James Fitzgerald “Boogie” Simonton Sentenced to 330 Months for Crack Cocaine, Firearms and Witness Intimidation Offenses
GREENEVILLE, Tenn. - On February 20, 2019, James Fitzgerald Simonton, a/k/a “Boogie,” 51, of Kingsport, Tennessee, was sentenced by the Honorable J. Ronnie Greer, Senior U.S. District Judge, to serve 330 months in federal prison. There is no parole in the federal system.
Simonton was convicted by a jury, in March 2018, following a three-day trial, for conspiracy to distribute 280 grams or more of crack cocaine; possession of firearms in furtherance of a drug trafficking offense; three counts of being felon in possession of firearms; and, witness intimidation. Evidence presented at trial revealed that an investigation began following the May 2016 appearance of two young males with gunshot wounds at Indian Path Hospital, one of whom was Simonton’s son. Detectives developed Simonton as a suspect in the shooting of the two. When officers went to his residence, they found a Glock pistol with extended magazine, which was traced by the Alcohol, Tobacco, Firearms, and Explosives (ATF) to Simonton’s neighbor. Through the trace, detectives learned the firearm had been purchased at Academy Sports in Johnson City. Academy provided paperwork for the transaction and surveillance video from its store, which reflected Simonton had been present along with a codefendant during the purchase of the firearm. Additional surveillance video showed that Simonton was present when another firearm was purchased by his then girlfriend. As the investigation progressed, two codefendants, one of whom was another son of Simonton, were arrested for possession of crack cocaine, leading to information about Simonton’s involvement in trafficking of crack cocaine from a source in Georgia into Sullivan County, Tennessee. Ultimately, the investigation successfully uncovered the firearm used in the shooting of the two young males, an AK63, 7.62 caliber rifle.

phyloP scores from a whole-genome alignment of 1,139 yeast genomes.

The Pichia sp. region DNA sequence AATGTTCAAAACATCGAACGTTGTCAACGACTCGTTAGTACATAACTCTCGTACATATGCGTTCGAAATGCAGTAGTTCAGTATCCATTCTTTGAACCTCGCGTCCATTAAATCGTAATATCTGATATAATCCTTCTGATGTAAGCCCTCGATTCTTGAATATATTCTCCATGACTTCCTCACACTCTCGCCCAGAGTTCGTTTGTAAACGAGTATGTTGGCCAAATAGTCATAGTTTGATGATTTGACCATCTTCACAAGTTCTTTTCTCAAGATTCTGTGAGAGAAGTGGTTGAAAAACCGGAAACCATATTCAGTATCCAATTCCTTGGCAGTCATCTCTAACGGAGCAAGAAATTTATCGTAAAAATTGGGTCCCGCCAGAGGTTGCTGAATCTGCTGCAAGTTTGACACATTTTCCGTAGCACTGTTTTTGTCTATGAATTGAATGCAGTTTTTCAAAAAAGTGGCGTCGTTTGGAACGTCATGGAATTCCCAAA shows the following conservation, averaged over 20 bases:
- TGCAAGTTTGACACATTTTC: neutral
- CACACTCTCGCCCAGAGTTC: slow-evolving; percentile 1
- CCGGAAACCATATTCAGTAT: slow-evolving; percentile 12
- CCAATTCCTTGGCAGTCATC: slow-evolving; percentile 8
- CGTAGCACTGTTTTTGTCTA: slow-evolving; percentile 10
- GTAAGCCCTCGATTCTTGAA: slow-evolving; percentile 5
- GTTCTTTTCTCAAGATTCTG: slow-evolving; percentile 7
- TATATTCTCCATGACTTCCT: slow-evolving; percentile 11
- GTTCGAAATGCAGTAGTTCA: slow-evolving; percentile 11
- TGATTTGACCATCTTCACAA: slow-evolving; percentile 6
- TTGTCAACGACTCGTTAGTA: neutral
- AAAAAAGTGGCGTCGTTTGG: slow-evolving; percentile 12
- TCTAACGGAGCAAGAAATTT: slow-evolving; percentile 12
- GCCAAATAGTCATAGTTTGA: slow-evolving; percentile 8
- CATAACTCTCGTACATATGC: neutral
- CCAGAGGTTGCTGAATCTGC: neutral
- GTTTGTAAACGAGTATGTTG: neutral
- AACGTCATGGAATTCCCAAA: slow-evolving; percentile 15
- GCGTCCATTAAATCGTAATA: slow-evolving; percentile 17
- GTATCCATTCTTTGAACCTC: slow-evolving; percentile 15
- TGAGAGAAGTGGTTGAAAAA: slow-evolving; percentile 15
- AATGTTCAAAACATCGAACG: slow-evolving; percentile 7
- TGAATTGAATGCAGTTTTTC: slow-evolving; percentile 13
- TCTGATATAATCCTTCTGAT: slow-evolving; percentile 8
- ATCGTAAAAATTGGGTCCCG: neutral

After his arrest, and while in federal custody, Simonton threatened a cooperating witness against him in an effort to influence that witness’ testimony. The jury found him guilty of intimidation of that witness.
Law enforcement agencies participating in this joint investigation were the Kingsport Police Department, Sullivan County Sheriff’s Office, and ATF. Assistant U.S. Attorney J. Gregory Bowman represented the United States in court proceedings.
This case was brought as part of Project Safe Neighborhoods (PSN), a comprehensive national strategy that creates local partnerships with law enforcement agencies to effectively enforce existing gun laws. It provides more options to prosecutors, allowing them to utilize local, state, and federal laws to ensure that criminals who commit gun crime face tough sentences. PSN gives each federal district the flexibility it needs to focus on individual challenges that a specific community faces.